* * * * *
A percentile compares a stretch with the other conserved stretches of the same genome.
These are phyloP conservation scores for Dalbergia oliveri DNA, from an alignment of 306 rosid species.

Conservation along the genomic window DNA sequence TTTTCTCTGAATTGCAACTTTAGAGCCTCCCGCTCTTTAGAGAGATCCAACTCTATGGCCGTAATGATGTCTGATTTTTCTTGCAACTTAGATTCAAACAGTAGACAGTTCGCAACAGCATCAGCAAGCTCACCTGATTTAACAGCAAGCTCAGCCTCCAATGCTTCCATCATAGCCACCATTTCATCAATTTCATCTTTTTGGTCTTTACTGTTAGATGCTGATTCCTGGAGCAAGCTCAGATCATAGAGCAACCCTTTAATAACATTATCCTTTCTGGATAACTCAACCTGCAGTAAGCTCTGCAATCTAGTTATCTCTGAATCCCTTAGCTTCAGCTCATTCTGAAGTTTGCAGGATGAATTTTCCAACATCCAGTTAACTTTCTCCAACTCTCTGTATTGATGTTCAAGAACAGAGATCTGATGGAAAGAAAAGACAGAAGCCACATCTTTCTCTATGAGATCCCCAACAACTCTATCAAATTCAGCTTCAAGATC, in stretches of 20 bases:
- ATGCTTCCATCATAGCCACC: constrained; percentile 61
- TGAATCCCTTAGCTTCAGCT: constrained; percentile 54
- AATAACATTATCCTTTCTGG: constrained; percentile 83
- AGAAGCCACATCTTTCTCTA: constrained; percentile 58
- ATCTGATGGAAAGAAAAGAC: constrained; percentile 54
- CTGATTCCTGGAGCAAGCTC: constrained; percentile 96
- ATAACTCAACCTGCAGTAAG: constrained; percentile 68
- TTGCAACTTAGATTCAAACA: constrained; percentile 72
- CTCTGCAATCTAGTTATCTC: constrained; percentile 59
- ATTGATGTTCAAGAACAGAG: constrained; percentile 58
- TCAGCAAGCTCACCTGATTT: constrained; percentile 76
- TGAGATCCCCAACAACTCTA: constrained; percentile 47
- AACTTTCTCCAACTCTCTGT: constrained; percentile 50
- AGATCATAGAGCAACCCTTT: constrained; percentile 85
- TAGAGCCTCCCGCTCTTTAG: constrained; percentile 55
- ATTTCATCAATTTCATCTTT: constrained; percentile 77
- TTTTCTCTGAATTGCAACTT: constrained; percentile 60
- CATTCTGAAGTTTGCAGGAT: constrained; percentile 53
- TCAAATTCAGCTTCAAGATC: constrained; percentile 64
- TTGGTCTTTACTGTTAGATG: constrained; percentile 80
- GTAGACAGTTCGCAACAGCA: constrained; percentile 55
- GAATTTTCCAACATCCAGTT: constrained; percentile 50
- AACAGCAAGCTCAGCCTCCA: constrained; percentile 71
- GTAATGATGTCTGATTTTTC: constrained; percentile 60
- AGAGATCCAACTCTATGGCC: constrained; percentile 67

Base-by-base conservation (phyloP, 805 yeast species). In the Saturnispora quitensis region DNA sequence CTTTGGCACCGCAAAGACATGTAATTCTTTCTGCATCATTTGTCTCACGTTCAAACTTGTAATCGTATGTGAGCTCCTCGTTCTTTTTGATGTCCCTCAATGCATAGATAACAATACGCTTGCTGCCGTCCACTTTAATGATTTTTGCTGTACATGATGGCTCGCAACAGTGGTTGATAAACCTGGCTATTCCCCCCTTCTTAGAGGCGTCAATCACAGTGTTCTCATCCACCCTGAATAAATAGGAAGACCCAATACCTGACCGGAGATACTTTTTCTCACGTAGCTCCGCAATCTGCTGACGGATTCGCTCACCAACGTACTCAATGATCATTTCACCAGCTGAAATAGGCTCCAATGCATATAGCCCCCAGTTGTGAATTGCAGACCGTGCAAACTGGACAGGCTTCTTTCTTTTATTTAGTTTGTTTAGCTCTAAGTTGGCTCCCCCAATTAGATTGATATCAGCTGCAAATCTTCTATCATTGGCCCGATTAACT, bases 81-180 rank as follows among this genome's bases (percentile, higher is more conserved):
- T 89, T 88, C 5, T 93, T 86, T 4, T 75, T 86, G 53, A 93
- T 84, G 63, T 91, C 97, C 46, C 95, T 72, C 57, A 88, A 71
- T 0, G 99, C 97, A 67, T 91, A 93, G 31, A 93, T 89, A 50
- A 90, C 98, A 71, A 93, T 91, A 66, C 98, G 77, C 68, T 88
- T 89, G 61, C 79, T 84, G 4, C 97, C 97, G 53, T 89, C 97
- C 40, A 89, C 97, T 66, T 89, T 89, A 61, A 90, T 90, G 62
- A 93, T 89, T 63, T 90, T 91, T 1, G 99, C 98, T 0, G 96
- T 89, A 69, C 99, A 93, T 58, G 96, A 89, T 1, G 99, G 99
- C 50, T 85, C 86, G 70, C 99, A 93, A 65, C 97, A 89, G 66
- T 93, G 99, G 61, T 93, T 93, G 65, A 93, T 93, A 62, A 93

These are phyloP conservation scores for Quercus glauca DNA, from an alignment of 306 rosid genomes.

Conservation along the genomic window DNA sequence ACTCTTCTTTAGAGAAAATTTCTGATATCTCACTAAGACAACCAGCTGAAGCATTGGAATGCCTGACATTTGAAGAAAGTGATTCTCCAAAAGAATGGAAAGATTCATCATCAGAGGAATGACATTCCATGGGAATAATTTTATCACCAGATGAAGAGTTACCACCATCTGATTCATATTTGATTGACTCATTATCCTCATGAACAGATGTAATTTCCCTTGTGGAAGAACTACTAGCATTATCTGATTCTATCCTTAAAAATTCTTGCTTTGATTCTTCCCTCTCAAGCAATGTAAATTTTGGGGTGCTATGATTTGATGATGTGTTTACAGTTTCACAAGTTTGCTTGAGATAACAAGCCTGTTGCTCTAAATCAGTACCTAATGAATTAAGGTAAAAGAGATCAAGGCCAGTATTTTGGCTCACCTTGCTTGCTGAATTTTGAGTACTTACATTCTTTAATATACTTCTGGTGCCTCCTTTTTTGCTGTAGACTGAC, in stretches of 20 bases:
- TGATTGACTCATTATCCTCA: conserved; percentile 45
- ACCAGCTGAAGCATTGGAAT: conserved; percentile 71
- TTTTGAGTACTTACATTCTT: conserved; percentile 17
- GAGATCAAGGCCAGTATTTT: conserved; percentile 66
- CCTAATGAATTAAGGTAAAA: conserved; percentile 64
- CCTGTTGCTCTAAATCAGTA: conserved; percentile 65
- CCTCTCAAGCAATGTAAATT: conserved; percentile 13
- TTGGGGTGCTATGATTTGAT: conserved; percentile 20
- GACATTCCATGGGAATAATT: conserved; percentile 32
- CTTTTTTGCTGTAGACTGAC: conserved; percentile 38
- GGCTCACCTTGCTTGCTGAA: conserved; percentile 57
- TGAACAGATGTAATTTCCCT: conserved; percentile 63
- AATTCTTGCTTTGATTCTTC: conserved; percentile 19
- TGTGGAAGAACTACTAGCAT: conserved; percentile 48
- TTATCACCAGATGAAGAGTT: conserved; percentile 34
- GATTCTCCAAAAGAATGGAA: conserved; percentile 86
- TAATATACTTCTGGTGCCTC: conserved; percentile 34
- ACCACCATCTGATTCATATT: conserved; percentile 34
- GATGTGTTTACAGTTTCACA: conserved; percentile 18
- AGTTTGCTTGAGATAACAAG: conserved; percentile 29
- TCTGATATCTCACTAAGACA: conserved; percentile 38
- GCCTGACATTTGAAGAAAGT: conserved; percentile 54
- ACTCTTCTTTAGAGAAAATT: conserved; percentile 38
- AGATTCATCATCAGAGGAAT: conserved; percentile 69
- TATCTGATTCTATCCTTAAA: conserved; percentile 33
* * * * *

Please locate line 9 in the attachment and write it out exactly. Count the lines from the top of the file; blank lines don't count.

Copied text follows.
- CTGATTCCTGGAGCAAGCTC: constrained; percentile 96